Misunderstandings

11 Apr

Misunderstandings can occur at any time or in any way that humans connect. We project emotional responses into looks, expressions and words that are written or spoken. The usual statement is that the other person didn’t hear correctly or at all. The other person may also state that you didn’t hear him or her. The misunderstanding escalates with both parties investing energy into stating their own positions while never addressing the issues.

My retirement has created a misunderstanding with an administrator.  As the year has progressed there have been numerous “He said she said” statements that can never be proven because they were never witnessed. I thought I had communicated my short term and long term plans clearly but that message was never received as intended. I have stated that I was retiring from full time teaching and moving but that I was prepared to teach 1 or 2 online classes if needed. That was received as “I will teach 2 online classes each term and we don’t need a full time replacement.” When I later stated that was not what I had said, the message was received that I would never teach an online class and that I was continually changing my mind.

The misunderstanding came to a head when my request to attend a conference was placed on hold. The administrator asked in writing why the college should invest money into my training when I was never going to teach online. I answered in writing that I would be sharing the information with coworkers but the request was still placed on hold.

We have now had a face to face meeting with a third person present to act as a witness. The administrator repeated the question of why invest. I repeated my answer and the administrator responded that I had not answered the question. That was a shock because my written answer had been very carefully drafted, read by coworkers and I thought addressed all points. I was repeating those same points face to face. After a couple more rounds I realized that the stated question was not what was being asked. All the administrator really wanted to know was “Are you going to teach online or not?” I countered with “What if I told you that I did not intend to retire? Would that change your response to this request?” The answer was yes.

I could do that because I have not yet given a written resignation letter but that is not my intention. My answer was to explain that I was not going to sign a new contract but that I was not going to cut my ties to the college either. If they needed me to teach an online class or two next year, I would but that I would continue to assist other instructors with recorded training as well. My request was signed.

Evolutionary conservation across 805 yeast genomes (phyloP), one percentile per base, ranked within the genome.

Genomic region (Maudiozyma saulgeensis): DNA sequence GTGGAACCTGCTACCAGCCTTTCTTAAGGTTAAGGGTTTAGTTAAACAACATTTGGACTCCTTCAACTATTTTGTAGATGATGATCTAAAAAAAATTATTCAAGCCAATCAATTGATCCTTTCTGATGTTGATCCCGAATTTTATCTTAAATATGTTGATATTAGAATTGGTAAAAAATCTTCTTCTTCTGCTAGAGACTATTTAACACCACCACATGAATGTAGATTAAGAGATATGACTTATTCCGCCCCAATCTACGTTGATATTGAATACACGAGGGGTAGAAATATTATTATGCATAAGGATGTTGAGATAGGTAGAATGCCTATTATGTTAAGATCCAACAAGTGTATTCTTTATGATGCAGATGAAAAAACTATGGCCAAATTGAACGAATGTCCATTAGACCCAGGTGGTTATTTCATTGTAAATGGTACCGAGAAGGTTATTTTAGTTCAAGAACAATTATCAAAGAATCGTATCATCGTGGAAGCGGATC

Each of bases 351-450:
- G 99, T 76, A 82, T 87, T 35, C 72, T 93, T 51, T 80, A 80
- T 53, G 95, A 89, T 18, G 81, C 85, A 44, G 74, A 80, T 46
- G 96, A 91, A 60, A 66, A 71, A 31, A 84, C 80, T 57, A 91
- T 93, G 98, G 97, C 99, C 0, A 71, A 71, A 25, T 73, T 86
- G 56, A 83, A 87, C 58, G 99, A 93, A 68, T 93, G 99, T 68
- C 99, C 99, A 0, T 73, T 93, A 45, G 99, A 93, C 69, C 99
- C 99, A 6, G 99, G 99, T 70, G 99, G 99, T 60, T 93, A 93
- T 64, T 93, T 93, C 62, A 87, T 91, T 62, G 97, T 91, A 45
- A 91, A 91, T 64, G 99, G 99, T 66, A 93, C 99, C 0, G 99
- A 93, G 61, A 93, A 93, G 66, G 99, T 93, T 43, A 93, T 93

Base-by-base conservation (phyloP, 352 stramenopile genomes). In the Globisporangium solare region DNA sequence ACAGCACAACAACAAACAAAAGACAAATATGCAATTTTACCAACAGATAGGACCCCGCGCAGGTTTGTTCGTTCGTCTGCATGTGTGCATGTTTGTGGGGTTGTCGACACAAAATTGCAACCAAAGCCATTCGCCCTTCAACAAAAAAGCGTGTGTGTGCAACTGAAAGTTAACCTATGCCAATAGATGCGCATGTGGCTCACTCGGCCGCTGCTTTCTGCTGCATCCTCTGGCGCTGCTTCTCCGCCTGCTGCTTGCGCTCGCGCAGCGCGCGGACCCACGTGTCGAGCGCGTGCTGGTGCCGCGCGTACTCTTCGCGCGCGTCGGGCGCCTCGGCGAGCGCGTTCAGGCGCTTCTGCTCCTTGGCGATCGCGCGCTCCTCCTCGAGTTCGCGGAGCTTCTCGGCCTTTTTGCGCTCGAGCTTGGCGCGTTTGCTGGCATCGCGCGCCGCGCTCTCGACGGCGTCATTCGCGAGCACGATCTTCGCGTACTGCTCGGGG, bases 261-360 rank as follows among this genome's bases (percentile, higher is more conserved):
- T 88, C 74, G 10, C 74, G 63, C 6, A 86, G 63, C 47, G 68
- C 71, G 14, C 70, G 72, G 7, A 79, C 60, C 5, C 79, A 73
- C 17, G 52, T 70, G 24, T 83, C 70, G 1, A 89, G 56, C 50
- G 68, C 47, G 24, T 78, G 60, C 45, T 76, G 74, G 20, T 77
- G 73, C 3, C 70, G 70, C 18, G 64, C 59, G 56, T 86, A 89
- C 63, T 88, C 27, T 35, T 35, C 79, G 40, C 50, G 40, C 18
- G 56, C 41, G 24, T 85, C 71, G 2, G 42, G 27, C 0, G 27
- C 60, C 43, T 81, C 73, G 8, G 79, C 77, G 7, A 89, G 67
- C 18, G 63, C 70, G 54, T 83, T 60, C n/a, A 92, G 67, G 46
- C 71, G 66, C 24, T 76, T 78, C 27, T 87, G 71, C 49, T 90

The meeting didn’t end there. The administrator then complimented me on the job I had done and what I had brought to the college when it was needed most. I am not sure we won’t have another misunderstanding but he heard what I meant when I said “I will be only an email away.” I didn’t bother to state what that email address may be. Now,however, I’ll need to draft that resignation letter.

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One Response to “Misunderstandings”

  1. gramajan April 11, 2012 at 2:14 PM #

    Misunderstandings can be difficult. Even if you put everything in writing, there will be those who interpret it differently. Bringing in a third party was a good idea. I’m glad this seems to be resolved (for the moment, at least) and that it didn’t have to come to blows or shouting matches:)

    People tend to filter what they hear through their own misperceptions. I remember when I was about 20 and temporarily living at home again. I often had breakfast with my parents, and was occasionally amused to find they were having a heated discussion over some trivial matter even though they were both saying the same thing–just expressing it differently. They didn’t argue often–Dad was too laid back for that– but Mom tended to get a bit “wound up” when she thought she was losing ground. I had the fun of translating on these occasions. It was interesting to watch Mom unruffle her feathers when she finally understood no one was arguing with her.

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